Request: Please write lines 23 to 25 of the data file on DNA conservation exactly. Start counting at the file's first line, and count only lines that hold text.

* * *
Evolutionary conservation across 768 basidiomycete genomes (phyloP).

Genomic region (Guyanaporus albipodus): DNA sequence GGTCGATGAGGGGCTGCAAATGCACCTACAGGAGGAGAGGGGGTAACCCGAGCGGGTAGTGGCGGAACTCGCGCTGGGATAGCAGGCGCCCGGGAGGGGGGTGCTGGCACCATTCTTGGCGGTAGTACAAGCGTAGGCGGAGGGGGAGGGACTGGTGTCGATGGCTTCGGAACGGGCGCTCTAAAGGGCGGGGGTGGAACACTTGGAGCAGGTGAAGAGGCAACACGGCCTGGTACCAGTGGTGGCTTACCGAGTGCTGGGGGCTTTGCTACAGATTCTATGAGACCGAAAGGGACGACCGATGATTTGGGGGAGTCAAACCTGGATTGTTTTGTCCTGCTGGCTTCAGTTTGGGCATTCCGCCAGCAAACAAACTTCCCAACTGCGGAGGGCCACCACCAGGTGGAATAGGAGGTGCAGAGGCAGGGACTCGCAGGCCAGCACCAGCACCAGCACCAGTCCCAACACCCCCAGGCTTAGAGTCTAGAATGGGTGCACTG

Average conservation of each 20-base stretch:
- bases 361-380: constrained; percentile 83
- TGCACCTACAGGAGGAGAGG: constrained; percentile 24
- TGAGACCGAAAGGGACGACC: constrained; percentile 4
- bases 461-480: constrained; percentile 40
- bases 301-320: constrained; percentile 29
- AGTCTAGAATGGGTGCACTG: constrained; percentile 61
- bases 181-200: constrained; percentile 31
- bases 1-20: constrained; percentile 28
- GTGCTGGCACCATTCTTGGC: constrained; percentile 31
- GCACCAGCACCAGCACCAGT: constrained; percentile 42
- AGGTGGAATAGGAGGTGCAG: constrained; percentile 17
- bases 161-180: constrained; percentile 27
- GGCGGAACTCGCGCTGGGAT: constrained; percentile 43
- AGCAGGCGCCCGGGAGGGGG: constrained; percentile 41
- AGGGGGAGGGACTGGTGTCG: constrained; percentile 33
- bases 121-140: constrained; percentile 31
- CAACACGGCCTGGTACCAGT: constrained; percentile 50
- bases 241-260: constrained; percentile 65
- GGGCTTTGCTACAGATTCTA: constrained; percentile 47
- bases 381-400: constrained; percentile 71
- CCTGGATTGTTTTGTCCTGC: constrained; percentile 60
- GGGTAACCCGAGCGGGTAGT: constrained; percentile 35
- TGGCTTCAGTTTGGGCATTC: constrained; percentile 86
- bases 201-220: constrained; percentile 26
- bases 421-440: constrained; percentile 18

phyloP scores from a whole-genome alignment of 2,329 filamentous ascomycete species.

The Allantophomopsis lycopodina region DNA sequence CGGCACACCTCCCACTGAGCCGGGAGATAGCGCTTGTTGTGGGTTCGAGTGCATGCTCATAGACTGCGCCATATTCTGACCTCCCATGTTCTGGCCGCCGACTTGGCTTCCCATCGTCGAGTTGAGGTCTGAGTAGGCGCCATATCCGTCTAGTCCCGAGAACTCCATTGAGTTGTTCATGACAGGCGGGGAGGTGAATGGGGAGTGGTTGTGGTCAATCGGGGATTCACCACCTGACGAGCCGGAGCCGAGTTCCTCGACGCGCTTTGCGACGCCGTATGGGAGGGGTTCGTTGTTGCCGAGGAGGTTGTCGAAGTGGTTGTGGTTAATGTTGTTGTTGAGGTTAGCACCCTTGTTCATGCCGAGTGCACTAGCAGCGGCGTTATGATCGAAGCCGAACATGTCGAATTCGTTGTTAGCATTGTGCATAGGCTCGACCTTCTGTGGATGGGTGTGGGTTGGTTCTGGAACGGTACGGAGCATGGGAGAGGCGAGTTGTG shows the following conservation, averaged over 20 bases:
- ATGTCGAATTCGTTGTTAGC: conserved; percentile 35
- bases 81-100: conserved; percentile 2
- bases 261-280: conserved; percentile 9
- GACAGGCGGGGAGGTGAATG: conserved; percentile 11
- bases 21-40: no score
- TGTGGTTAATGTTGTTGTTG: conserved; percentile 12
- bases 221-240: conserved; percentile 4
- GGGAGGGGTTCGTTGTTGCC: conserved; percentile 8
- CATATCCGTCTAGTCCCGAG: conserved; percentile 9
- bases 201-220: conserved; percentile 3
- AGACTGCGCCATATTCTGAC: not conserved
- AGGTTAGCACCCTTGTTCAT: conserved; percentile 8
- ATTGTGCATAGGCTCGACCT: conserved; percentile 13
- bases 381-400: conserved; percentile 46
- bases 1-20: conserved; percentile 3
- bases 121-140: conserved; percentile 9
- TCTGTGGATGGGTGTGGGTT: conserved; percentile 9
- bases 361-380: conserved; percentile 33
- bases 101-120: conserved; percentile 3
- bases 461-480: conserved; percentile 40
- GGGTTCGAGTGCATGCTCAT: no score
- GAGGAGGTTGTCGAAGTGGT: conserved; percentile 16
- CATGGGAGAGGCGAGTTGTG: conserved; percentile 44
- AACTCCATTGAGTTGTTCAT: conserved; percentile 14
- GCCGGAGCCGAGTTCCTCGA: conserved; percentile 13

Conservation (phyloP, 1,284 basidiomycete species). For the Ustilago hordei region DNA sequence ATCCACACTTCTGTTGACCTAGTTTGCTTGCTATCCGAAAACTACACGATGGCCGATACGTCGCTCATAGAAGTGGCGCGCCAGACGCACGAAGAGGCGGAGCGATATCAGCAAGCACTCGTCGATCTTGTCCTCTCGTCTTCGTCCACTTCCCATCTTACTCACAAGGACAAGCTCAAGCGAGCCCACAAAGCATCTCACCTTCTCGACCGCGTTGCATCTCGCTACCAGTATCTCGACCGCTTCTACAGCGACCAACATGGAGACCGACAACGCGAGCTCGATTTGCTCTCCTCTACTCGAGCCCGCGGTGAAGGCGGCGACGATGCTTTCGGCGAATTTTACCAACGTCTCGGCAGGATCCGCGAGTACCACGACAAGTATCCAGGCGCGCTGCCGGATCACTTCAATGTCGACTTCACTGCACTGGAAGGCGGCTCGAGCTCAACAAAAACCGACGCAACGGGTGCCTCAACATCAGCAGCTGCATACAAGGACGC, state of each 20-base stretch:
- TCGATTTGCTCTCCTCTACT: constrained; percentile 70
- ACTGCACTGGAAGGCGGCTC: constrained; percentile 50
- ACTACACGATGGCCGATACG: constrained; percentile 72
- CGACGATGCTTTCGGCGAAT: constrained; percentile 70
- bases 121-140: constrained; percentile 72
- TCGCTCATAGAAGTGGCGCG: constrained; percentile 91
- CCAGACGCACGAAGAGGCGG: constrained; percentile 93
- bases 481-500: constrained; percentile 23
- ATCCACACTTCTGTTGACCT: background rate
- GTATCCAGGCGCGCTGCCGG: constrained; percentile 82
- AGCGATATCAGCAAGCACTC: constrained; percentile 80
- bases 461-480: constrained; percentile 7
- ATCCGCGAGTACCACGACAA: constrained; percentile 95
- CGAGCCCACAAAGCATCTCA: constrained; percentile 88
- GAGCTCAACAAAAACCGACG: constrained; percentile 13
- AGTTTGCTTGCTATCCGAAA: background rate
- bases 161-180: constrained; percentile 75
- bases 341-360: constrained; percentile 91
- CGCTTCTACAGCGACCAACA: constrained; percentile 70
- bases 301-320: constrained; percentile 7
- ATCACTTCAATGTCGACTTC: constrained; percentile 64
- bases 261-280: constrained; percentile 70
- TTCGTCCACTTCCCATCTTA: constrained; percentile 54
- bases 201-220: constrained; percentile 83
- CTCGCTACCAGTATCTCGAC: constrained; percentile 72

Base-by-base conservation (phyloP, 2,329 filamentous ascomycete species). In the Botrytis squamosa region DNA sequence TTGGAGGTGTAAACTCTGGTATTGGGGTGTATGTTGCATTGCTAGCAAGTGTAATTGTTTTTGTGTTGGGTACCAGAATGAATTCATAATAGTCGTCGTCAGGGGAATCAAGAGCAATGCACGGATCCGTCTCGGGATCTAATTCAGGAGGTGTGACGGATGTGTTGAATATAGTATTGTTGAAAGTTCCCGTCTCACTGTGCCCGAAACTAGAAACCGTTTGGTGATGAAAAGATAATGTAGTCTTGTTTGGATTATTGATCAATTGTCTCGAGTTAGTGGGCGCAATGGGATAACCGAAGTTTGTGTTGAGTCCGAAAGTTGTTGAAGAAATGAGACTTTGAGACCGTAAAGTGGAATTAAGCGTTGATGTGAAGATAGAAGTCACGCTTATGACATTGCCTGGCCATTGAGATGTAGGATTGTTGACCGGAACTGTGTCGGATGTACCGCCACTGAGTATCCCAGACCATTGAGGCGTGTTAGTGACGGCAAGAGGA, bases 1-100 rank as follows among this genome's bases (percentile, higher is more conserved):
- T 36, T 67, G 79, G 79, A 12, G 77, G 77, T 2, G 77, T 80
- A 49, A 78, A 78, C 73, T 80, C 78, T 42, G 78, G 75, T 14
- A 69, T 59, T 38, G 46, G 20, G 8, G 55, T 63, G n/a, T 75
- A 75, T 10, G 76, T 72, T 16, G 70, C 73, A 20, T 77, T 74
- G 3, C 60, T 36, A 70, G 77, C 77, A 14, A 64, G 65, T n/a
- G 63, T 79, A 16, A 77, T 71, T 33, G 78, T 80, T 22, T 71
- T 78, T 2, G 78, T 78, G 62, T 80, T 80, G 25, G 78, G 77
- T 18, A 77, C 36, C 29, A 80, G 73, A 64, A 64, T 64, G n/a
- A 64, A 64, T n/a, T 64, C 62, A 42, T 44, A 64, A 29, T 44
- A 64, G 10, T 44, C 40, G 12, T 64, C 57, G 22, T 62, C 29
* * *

- bases 381-400: constrained; percentile 71
- CCTGGATTGTTTTGTCCTGC: constrained; percentile 60
- GGGTAACCCGAGCGGGTAGT: constrained; percentile 35